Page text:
... who are the people who can bring about change, the pioneers coming up with radical solutions? We can modify our lifestyles, but that will never be enough. Who are the politicians most able to force society and industry to do things differently? Where are the green shoots that will get us out of the global ecological mess? To come up with a list of the 50 people most able to prevent the continuing destruction of the planet, we consulted key people in the global environment debate. Our panel included scientists - former World Bank chief scientist and now the British government's scientific adviser on climate change, Bob Watson, Indian physicist and ecologist Vandana Shiva, Kenyan biologist and Nobel prize-winner Wangari Maathai; activists - Guardian columnist George Monbiot and head of Greenpeace International Gerd Leipold; politicians - Green party co-leader and MEP Caroline Lucas, and London mayor Ken Livingstone; sustainable development commissioner for the UK government Jonathon Porritt and novelist Philip Pullman. Then the Guardian's science, environment and economics correspondents met to add their own nominations and establish a final 50 (...) Some people made it to the final 50 not just because of their work but because - like the man who has found a simple way to save energy in a refrigerator, or the boy who collects impressive amounts of money for the protection of tigers - they represented a significant grassroots technological or social movement. And some got on the list because they were considered the driving forces behind the decision-makers. One church leader, for example, made it largely because the world's religions have huge investments and are shifting the political landscape in the US and Europe. The final list includes an Indian peasant farmer, the world's leading geneticist, German and Chinese politicians, a novelist, a film director, a civil engineer, a seed collector and a scientist who has persuaded an African president to make a tenth of his country a national park. There are 19 nationalities represented. Nearly one in five of those listed comes from the US, and one in three is from a developing country, suggesting that grassroots resourcefulness will be as important as money and technology in the future. Nearly one in three of the people chosen has a scientific background, even if not all practice what they studied. It's not a definitive list and there are no rankings, but these 50 names give a sense of the vast well of people who represent the stirrings of a remarkable scientific and social revolution, and give us hope as we enter 2008...Fonte: The Guardian - Jan 5, 2008.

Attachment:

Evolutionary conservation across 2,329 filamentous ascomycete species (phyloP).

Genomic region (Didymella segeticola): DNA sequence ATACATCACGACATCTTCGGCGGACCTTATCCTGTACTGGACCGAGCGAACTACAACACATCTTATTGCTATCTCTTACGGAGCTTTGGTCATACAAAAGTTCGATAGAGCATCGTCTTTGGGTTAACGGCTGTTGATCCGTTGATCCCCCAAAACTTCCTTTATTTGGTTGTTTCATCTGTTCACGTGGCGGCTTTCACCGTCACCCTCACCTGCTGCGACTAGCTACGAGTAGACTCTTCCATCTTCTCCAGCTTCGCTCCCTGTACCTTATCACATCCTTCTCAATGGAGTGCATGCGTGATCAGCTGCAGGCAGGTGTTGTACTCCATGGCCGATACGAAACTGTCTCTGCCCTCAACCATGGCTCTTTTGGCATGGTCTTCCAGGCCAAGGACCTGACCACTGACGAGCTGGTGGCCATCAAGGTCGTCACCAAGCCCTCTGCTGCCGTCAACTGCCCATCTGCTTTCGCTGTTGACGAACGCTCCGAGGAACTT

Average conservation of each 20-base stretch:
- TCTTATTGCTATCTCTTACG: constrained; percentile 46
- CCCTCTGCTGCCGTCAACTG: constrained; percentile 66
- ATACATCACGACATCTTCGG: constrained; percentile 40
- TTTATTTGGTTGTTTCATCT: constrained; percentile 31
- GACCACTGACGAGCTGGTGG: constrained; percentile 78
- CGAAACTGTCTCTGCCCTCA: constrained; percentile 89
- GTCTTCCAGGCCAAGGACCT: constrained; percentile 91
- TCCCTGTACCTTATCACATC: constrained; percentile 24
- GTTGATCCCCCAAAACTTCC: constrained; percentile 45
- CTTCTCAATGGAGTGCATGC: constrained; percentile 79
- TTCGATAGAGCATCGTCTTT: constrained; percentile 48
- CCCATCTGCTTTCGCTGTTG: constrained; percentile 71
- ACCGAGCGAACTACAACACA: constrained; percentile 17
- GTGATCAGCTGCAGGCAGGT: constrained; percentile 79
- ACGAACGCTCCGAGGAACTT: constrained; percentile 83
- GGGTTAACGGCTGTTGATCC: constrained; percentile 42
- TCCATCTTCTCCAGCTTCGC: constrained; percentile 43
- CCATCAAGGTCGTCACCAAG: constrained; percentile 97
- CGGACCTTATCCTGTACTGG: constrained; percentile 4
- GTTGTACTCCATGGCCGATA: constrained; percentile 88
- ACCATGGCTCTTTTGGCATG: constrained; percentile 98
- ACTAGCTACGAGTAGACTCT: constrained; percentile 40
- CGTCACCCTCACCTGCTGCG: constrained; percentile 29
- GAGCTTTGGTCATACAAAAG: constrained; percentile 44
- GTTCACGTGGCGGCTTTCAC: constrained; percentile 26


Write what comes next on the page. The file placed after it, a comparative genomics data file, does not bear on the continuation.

sábado, 5 de janeiro de 2008
50 people who could save the planet